Know the rules: Local fireworks regulations
With Fourth of July just around the corner, local residents are gearing up to enjoy festivities while juggling concerns about fire danger heightened by ongoing drought and other variables.
It’s a tough combination, local cities and fire officials admit. While countless friends and neighbors are still recovering from the 2020 Almeda fire and local property owners are grappling with water shortages and dry vegetation, others are eager to buy fireworks and celebrate with sparklers and other fireworks.
Even the Phoenix High School band, many of whose families were ravaged by the Almeda fire, relies on fireworks sales at its local stand for band travel and other expenses.
Local fire officials urge common sense and ask people to err on the side of caution when using “legal” fireworks — and to not to be tempted to use the illegal types.
Several cities and towns banned fireworks after the 2020 fire season, including Phoenix, Talent, Ashland, Gold Hill, Shady Cove and Jacksonville.
Fire District 3 Fire Marshal John Patterson said most local fire departments and districts will beef up staffing surrounding the July 4 holiday.
“In Fire District 3, we default to the state rules for the most part, and the types of fireworks anyone can buy is pretty consistent across the state,” Patterson said.
“The best advice we can give is to just be responsible. Find a good safe area to light off fireworks, be as safe as possible, and follow all the precautions. Stay away from combustible vegetation and have a water source available, whether it’s a hose with a nozzle or buckets of water.”
Patterson said a fair share of fireworks-related accidents happen when fireworks are lit by underage participants.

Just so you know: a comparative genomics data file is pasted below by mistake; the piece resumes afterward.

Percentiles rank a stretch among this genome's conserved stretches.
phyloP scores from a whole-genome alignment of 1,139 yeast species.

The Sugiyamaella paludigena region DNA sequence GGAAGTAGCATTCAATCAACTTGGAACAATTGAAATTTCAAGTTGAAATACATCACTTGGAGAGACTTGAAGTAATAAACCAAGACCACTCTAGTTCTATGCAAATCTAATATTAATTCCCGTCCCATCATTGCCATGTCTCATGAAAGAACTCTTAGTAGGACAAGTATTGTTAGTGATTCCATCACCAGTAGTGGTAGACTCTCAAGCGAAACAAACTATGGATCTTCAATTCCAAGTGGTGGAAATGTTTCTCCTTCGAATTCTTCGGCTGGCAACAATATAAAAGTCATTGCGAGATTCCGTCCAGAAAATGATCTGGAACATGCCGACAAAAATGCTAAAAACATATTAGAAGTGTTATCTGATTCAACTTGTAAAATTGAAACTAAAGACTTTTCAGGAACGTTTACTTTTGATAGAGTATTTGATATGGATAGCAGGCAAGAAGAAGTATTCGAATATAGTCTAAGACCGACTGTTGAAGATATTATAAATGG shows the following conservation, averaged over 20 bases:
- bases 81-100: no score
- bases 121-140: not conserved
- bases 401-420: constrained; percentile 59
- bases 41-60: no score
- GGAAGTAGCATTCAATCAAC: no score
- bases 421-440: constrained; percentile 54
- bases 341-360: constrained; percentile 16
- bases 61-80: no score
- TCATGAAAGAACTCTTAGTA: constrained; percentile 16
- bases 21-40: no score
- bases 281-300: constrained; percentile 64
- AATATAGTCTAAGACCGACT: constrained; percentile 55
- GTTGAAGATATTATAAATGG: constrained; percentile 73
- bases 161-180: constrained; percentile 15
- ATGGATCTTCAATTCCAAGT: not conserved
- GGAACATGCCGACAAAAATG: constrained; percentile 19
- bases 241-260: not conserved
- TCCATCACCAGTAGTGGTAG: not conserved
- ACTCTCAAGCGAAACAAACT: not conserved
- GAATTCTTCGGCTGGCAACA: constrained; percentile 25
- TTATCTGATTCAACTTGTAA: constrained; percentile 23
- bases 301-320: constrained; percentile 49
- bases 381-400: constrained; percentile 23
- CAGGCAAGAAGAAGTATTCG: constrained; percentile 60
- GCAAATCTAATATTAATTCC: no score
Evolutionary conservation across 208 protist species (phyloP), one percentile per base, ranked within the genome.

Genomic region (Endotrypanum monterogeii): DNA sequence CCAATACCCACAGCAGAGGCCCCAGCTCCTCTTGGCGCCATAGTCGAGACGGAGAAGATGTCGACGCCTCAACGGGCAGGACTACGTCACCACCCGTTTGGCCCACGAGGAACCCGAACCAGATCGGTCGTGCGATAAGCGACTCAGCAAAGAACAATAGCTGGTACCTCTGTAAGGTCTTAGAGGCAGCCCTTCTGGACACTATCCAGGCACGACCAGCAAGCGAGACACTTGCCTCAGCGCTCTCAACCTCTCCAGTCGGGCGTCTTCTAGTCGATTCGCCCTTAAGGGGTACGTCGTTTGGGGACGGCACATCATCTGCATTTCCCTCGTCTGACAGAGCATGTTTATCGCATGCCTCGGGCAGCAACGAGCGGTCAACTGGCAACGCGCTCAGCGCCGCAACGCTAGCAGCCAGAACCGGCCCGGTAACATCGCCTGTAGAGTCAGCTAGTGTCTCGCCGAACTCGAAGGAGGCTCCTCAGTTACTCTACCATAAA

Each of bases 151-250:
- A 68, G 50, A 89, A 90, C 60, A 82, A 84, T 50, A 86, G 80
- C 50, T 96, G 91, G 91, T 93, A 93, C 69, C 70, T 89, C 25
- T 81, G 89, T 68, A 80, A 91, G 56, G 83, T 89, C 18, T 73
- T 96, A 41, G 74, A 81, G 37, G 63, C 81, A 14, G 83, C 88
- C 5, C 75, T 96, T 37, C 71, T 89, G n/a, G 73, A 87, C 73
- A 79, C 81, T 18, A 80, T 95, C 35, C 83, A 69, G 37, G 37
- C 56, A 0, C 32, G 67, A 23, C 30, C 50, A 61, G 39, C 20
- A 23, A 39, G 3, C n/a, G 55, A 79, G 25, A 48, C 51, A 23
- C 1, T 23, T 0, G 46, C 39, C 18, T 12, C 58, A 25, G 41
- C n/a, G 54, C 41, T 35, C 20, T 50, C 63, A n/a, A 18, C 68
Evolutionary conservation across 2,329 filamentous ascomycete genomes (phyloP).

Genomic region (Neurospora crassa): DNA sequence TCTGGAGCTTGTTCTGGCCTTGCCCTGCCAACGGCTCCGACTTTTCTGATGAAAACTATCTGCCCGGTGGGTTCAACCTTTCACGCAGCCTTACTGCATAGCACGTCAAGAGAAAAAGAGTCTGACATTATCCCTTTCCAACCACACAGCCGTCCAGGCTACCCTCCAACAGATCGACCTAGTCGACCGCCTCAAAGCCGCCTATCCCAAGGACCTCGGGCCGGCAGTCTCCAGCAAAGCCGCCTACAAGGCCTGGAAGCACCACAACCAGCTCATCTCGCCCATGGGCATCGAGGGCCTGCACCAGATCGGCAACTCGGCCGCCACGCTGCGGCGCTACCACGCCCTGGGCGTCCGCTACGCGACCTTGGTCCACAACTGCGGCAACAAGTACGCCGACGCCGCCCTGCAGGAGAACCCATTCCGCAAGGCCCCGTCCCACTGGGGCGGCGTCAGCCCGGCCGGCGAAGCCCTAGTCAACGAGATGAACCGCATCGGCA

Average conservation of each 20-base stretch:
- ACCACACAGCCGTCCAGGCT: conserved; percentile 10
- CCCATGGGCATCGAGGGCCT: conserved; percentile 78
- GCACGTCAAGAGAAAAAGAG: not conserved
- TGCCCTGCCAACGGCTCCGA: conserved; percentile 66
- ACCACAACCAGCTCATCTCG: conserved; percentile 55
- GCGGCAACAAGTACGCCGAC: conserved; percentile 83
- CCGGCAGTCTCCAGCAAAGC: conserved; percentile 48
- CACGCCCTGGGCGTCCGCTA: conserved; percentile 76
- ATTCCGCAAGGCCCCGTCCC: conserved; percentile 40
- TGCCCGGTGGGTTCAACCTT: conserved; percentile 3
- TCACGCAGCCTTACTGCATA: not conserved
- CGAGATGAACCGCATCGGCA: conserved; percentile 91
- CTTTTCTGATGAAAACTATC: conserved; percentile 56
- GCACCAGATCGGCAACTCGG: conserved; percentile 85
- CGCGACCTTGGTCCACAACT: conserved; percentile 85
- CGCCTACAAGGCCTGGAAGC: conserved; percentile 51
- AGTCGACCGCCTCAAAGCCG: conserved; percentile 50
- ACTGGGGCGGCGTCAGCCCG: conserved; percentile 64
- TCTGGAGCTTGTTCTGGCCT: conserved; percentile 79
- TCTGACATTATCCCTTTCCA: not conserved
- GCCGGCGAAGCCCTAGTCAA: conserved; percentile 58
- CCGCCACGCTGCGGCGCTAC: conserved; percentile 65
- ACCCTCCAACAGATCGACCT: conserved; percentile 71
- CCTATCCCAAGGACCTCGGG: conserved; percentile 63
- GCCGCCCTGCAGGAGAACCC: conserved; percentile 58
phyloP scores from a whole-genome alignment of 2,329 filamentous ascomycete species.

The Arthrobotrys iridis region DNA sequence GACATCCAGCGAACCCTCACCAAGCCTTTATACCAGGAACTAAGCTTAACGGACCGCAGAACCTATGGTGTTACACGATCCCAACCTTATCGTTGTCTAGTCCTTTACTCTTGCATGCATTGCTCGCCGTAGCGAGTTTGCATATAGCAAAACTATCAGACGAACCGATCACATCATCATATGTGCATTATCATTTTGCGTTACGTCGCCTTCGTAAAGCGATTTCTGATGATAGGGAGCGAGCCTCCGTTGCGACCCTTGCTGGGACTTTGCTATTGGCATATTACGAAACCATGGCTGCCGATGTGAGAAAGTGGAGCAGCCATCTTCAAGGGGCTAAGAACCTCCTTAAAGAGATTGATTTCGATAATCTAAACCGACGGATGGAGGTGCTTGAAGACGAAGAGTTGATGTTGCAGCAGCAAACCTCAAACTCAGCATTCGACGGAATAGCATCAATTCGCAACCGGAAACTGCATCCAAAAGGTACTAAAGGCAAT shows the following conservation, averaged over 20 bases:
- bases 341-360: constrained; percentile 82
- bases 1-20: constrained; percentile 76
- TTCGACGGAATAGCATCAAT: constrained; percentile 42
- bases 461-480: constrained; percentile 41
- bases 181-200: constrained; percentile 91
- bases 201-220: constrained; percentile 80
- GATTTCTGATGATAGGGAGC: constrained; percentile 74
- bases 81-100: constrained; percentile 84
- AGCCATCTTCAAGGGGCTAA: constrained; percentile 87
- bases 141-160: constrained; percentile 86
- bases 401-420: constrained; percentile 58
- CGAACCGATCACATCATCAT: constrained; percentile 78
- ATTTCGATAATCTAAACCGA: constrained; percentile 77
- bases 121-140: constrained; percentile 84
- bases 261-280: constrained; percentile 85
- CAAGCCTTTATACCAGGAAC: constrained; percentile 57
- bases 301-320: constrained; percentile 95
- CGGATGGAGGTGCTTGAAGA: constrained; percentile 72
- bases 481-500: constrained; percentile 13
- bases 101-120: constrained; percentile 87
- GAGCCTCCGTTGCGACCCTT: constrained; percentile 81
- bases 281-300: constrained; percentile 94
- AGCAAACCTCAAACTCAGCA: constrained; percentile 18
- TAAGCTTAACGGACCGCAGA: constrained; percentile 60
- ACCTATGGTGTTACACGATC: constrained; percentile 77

“The biggest issues we see are when kids get a hold of fireworks, just before or in the days after (July 4). They think, ‘That was fun, here’s some leftovers we can shoot off,’” he added.
While more and more families will skip personal fireworks this year for hosted shows — like those in Central Point and Eagle Point — Patterson said those set on using personal fireworks are invited to join forces at a “community firework display area,” hosted by District 3 at The Expo.
“We did it a few years ago, before COVID, and it was a huge success. Everyone can bring a small pile of fireworks and set them off and then sit around and enjoy everybody else’s, too,” he said.
“We just want everyone to have a good time but to be safe in however they choose to celebrate.”
Here’s a list of rules from various governments.
State law allows “consumer legal fireworks” to be purchased from permitted fireworks retailers and stands from June 23 to July 6. Oregon law prohibits the possession, use or sale of any fireworks that fly into the air, explode or travel more than 12 feet horizontally on the ground (without a special permit).
Examples of illegal fireworks include bottle rockets and Roman candles. Oregonians caught using illegal fireworks can have their fireworks seized, be fined up to $2,500 per violation and can be held liable for property damages and fire suppression costs.
Fireworks are prohibited on all beaches, state parks and state or federal lands. For more state info, see www.oregon.gov/osp/programs/sfm/Pages/Fireworks.aspx
County officials encourage residents to forego personal use fireworks in favor of hosted shows. If weather conditions become dangerous, county officials said they may coordinate a request asking citizens to voluntarily avoid using of fireworks.
Legal consumer fireworks are permitted in the city of Medford between July 1 and July 6. Prohibited areas include wildland hazard areas (hills east of Foothill and North Phoenix Road), the Bear Creek Greenway and in any city park or public school.
Cities that follow state guidelines permitting “legal” fireworks include Rogue River and Eagle Point.
Reach freelance writer Buffy Pollock at firstname.lastname@example.org.